3. Wash your Socks

We wash our socks at a higher temperature than usual- this will take care of any fungus, not the spores. Spraying our socks with an anti-fungus spray can help (making sure that it is colourless and does not affect the sock is a good idea).

If you have a significant athlete’s foot problem, it might take longer than five days to clear up. If you don’t, you should see some minor resolution occurring, then make sure that it is an AF rather than something else. If you are unsure it is AF, go to a medical professional for help, or apply some AF cream onto a small “test” area and see if that clears up as stated above.

I have seen some anti-fungal treatments which are “one-off.” With these, you only need one application, and the medication does its thing- and you don’t have to reapply.

While this is indeed a great way to treat AF, I have found that it does work initially…but it doesn’t seem to stop the fungus from coming back later.

So instead of a 5-8 day treatment regime, you treat once. I believe that is how it works. But to stop the fungus from coming back, period? It didn’t seem reasonable at that task when I tried it. Try these home remedies for athlete’s feet.


Yeast infections of the skin (and the nail) are not uncommon. From Candida Albicans, yeast infections are troublesome because some anti-AF creams do not seem to affect these fungi.

Candida usually comes secondary to a dermatophyte infection (so they occur on top of that previous infection) in between the toes.

As a side note, Candida infections within the nail present themselves as a fungus growing from the base and going up the nail rather than extending from the tip of the nail down, which fungus dermatophytes do.

A severe Candida infection is uncommon but presents as a chronic condition when the patient is in childhood, affecting the mouth, skin, and nails. It is associated with hard skin areas and thickened nails in the foot.

How to Prevent Athlete’s Foot

Here are some practices to prevent athlete’s foot:

  1. Wash your feet daily. Pay special attention between toes.
  2. Keep your feet completely dry. Take special care between toes.
  3. Do not wear synthetic or tight footwear.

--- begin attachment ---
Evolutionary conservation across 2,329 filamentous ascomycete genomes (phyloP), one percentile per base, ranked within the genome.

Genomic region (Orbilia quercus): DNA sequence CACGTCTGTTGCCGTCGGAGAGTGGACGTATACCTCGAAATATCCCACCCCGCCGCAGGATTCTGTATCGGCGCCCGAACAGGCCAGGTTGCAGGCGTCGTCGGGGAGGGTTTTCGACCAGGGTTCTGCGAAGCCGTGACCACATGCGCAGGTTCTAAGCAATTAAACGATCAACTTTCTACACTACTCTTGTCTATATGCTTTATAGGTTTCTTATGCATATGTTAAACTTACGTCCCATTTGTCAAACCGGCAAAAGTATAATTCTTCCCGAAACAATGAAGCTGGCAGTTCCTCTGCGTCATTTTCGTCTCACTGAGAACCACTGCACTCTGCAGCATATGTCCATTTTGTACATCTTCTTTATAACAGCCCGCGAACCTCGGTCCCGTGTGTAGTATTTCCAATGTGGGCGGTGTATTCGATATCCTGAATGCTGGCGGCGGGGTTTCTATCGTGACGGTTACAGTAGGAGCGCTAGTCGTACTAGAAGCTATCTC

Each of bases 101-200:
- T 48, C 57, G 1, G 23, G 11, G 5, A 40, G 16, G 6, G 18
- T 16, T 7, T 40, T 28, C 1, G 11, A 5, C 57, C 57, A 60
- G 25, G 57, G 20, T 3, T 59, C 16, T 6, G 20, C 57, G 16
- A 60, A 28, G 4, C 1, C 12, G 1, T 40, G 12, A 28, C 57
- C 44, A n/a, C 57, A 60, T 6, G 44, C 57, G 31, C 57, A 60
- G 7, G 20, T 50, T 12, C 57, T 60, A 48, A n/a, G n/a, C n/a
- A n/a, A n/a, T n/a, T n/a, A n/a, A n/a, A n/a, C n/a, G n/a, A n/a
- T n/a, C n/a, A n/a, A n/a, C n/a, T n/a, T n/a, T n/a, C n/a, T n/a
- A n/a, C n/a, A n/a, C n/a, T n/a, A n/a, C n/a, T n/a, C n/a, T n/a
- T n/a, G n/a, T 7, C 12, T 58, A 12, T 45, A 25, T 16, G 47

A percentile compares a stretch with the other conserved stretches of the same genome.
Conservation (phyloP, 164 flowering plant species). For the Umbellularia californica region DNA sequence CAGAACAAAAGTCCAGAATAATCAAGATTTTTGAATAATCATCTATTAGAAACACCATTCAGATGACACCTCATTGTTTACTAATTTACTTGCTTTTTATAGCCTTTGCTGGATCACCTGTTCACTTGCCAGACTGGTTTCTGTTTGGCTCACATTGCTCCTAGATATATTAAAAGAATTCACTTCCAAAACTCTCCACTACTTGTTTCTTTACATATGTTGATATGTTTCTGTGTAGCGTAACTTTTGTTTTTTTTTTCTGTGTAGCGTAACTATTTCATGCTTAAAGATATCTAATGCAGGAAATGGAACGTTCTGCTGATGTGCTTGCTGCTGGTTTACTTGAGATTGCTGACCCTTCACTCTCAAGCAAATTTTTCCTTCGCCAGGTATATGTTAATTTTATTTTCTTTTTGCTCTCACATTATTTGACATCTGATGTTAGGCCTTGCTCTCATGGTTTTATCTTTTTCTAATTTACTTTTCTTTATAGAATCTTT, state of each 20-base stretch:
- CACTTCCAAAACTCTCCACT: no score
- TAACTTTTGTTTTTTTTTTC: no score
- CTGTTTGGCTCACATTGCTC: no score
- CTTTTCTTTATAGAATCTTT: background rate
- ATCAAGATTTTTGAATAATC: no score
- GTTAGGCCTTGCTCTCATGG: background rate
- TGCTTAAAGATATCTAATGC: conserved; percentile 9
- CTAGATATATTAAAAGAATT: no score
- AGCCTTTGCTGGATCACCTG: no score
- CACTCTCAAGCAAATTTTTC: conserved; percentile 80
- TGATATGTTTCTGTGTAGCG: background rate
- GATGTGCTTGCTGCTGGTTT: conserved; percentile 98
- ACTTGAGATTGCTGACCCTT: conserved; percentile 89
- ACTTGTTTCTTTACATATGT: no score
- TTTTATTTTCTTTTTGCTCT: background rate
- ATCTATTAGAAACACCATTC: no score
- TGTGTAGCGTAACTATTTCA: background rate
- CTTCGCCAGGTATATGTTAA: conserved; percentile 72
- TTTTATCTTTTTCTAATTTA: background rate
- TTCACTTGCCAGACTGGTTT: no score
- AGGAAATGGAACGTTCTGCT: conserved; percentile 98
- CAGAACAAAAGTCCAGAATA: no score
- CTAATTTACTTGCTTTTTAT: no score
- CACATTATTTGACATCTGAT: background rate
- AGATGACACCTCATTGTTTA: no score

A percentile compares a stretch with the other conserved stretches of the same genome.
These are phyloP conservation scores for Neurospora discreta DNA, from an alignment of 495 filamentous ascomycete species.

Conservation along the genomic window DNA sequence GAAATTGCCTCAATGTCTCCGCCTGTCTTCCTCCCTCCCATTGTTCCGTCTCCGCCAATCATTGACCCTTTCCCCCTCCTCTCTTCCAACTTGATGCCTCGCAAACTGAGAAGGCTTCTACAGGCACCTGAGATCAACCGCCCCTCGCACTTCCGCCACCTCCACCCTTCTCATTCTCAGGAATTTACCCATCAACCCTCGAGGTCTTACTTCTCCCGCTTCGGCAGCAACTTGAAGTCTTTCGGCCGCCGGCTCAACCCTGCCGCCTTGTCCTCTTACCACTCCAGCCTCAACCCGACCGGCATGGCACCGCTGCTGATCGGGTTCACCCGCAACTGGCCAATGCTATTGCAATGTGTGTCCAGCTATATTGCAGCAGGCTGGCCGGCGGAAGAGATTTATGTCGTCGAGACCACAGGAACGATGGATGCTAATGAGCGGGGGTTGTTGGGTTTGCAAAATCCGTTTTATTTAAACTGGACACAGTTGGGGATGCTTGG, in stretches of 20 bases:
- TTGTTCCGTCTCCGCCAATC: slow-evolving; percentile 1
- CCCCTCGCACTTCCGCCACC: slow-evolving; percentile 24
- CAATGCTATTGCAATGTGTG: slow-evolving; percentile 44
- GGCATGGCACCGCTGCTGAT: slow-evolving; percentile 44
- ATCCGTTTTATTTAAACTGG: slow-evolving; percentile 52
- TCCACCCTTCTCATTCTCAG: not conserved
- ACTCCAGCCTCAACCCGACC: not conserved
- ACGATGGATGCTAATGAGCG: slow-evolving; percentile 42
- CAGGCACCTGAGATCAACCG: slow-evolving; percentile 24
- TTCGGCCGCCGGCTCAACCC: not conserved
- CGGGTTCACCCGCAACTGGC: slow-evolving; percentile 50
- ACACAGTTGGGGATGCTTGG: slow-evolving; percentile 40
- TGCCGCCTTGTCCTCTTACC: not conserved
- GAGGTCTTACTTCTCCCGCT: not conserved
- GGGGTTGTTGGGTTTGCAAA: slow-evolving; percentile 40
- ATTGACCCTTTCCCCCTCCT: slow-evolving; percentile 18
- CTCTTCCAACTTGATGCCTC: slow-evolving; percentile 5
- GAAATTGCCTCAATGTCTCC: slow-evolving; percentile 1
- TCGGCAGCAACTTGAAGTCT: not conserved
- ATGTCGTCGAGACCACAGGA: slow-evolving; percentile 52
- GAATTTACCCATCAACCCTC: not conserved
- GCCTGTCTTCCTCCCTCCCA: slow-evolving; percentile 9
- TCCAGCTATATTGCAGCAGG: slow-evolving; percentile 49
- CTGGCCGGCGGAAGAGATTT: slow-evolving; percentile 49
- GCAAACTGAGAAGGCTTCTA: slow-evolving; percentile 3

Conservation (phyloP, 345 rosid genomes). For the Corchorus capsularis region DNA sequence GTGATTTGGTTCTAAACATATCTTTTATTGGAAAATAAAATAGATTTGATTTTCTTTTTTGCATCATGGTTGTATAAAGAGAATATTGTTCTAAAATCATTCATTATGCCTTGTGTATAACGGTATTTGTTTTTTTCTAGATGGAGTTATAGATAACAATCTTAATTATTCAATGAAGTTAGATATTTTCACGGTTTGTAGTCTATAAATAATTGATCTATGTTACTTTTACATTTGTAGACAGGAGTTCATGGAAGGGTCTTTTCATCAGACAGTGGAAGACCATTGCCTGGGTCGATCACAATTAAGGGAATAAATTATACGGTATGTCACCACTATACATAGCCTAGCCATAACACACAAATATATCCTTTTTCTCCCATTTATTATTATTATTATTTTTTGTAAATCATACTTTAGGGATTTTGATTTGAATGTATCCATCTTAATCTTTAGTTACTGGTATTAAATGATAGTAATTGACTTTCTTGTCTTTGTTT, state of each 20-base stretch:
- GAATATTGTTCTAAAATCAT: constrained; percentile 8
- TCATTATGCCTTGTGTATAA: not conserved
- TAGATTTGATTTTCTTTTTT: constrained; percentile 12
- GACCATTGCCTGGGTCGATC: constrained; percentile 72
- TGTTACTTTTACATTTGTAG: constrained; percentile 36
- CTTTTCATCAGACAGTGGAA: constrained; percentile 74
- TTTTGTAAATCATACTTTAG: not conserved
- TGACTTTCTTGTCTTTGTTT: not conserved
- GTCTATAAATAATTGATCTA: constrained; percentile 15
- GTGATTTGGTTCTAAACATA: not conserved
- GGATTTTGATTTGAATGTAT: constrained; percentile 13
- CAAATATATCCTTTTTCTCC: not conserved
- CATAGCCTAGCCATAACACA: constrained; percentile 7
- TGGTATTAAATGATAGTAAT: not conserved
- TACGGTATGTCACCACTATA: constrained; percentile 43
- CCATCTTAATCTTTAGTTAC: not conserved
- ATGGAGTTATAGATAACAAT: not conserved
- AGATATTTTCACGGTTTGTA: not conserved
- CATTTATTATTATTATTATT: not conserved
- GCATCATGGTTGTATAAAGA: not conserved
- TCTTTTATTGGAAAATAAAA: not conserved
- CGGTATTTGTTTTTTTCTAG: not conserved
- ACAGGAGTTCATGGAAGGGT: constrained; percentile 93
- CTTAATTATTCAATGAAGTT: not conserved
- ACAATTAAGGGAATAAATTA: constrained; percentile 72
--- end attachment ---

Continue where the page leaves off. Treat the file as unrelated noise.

4. Use footwear that allows your feet to breathe.
  5. Wear leather shoes because they will prevent moisture better than plastic.
  6. The shoes you wear should allow for proper ventilation.
  7. To keep feet dry, change socks once a day at a minimum.
  8. Use hot water for washing socks.
  9. Avoid wearing synthetic socks because they will increase moisture.
  10. Wear cotton socks that allow your feet to breathe. Whenever possible.
  11. Always use your footwear.
  12. Wash towels and clothing frequently.
  13. Sprinkle antifungal powder on your feet, socks, and shoes.
  14. Keep your shoes dry to prevent Athlete’s foot.
  15. Change your shoes at least daily and allow them to dry.
  16. Do not walk barefoot around swimming pools, gyms, or other common areas.
  17. At home, walk as much as possible barefoot.


If you suspect you have Athlete’s foot, but the condition does not clear up or respond to over-the-counter treatments, you must see your doctor.

Your condition may be caused by other pathologies, such as eczema, ringworm, or psoriasis, and proper treatment must be undertaken. If Athlete’s foot is left, various untreated infections may develop.

Dr Christine Nolan is the CEO and founder of Footdiagnosis.com. She also has extensive clinical experience and is therefore uniquely qualified to detect and manage diseases of the lower extremities including those related to peripheral arterial disease and diabetes.